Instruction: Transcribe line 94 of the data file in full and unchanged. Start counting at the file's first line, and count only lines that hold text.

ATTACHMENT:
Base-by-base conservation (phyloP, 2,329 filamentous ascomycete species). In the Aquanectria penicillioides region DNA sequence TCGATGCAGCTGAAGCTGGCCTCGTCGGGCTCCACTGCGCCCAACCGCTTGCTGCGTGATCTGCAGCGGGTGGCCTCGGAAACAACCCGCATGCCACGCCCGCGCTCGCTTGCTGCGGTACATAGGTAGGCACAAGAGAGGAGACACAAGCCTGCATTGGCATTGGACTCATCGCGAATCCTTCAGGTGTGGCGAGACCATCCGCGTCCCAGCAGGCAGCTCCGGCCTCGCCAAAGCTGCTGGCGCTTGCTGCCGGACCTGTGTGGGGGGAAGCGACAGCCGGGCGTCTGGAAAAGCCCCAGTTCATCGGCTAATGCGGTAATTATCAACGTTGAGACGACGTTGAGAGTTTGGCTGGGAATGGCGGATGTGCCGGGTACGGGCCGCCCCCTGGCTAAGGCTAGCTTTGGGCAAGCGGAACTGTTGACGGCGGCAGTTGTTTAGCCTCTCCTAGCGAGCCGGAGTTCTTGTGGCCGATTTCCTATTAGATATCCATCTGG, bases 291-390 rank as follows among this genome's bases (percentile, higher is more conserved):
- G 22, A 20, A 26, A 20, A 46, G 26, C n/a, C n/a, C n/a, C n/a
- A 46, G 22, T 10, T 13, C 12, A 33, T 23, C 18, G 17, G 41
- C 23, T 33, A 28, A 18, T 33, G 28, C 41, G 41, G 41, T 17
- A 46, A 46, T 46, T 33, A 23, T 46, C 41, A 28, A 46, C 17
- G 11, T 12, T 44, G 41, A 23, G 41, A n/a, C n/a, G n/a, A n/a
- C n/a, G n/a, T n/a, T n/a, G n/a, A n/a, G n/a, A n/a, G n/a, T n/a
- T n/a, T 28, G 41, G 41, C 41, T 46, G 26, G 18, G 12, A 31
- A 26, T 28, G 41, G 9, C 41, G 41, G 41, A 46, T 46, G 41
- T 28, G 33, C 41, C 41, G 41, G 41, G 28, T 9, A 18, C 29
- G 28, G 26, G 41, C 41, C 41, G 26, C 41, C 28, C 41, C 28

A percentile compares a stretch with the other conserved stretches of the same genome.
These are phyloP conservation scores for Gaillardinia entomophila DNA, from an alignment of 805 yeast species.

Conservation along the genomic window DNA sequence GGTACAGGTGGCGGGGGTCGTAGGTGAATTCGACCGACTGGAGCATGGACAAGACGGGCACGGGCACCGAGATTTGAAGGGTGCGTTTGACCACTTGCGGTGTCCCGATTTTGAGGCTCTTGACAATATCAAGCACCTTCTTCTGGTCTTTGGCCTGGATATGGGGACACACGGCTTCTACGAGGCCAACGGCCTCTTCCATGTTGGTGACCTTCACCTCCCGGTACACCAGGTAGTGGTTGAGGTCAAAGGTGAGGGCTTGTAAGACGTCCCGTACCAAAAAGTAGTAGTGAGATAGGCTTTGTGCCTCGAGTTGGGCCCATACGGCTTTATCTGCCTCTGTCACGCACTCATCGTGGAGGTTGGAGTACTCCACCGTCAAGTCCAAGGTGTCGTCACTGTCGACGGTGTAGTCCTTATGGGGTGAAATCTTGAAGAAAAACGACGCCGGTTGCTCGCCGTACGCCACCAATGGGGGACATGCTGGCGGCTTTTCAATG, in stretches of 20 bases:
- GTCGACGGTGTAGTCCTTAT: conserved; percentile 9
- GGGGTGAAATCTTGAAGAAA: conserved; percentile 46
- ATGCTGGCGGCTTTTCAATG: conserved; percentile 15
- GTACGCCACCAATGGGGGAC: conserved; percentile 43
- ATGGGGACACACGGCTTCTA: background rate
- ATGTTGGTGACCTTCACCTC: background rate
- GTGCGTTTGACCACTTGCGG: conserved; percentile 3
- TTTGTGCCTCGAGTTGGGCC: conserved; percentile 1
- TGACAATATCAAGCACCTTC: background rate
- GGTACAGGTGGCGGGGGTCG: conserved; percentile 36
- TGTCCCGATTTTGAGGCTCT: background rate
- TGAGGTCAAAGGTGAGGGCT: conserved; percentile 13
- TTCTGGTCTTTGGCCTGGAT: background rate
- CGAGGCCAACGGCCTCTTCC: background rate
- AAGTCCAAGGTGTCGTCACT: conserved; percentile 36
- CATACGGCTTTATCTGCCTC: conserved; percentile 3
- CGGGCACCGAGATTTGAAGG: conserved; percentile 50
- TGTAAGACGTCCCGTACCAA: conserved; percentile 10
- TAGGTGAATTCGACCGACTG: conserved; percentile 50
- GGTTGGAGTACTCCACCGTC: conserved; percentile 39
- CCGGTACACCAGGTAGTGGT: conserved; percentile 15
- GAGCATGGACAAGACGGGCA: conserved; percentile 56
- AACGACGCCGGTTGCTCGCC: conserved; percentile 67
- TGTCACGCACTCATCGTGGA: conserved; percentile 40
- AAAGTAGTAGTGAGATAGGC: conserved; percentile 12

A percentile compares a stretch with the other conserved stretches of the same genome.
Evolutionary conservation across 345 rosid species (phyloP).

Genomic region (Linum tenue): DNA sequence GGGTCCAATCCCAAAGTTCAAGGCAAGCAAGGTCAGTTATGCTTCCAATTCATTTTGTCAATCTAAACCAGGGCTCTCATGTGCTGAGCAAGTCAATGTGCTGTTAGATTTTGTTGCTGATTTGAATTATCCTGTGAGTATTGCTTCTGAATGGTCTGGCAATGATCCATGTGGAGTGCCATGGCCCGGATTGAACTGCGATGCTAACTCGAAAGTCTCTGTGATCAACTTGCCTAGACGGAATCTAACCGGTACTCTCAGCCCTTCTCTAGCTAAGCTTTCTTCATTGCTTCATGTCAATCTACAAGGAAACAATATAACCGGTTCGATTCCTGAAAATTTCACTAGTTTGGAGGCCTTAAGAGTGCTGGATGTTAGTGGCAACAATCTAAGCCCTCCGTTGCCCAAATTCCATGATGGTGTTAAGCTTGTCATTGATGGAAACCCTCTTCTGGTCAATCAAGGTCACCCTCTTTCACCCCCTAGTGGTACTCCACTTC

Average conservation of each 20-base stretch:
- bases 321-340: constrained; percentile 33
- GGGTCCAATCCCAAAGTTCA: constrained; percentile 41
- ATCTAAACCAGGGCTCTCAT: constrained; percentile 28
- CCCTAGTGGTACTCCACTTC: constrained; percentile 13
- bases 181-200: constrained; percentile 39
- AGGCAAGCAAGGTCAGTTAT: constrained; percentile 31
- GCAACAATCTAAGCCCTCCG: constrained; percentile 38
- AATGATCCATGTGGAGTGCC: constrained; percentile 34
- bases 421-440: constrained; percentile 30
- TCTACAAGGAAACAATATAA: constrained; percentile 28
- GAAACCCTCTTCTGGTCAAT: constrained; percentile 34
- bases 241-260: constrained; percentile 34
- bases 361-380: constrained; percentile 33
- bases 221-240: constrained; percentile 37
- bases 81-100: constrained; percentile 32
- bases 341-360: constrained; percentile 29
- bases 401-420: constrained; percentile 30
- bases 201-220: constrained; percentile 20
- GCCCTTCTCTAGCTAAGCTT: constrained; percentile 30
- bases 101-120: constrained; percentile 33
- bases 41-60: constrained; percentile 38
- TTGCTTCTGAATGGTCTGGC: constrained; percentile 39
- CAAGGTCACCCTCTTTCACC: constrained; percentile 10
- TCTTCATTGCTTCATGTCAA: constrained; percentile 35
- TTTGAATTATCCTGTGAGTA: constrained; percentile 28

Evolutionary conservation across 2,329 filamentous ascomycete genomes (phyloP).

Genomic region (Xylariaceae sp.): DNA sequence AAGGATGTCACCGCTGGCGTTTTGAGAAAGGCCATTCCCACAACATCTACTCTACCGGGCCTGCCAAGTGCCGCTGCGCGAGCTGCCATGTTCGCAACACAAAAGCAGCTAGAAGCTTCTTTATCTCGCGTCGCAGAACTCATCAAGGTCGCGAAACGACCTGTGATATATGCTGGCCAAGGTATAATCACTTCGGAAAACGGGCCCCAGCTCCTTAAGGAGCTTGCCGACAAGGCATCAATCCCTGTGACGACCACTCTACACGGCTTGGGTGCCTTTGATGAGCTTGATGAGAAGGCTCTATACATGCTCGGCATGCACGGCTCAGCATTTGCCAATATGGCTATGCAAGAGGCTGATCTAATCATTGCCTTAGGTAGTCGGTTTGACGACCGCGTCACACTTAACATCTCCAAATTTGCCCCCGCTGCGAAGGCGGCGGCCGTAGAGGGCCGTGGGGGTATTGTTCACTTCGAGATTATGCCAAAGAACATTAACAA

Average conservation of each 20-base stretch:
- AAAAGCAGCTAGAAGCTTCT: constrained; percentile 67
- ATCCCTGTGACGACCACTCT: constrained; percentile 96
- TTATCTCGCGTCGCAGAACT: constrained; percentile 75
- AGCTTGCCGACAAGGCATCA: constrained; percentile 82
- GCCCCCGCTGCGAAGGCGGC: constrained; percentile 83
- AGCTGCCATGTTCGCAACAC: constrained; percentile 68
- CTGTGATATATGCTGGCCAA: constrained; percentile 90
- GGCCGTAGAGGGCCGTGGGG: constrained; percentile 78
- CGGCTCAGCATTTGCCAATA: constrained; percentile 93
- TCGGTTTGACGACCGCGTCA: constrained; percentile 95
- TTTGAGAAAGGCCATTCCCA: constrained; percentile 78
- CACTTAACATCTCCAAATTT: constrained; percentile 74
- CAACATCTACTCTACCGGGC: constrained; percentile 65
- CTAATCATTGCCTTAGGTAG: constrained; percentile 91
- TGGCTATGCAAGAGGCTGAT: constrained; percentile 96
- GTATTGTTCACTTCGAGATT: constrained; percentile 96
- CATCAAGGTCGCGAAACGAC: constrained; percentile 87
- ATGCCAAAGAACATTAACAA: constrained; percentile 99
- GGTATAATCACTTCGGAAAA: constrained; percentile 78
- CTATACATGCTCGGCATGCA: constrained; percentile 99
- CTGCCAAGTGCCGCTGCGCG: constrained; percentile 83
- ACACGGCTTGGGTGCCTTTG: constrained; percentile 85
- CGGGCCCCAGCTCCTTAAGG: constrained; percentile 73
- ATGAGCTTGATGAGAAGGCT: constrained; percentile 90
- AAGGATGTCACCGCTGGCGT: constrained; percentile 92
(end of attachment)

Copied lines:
- CGGGCCCCAGCTCCTTAAGG: constrained; percentile 73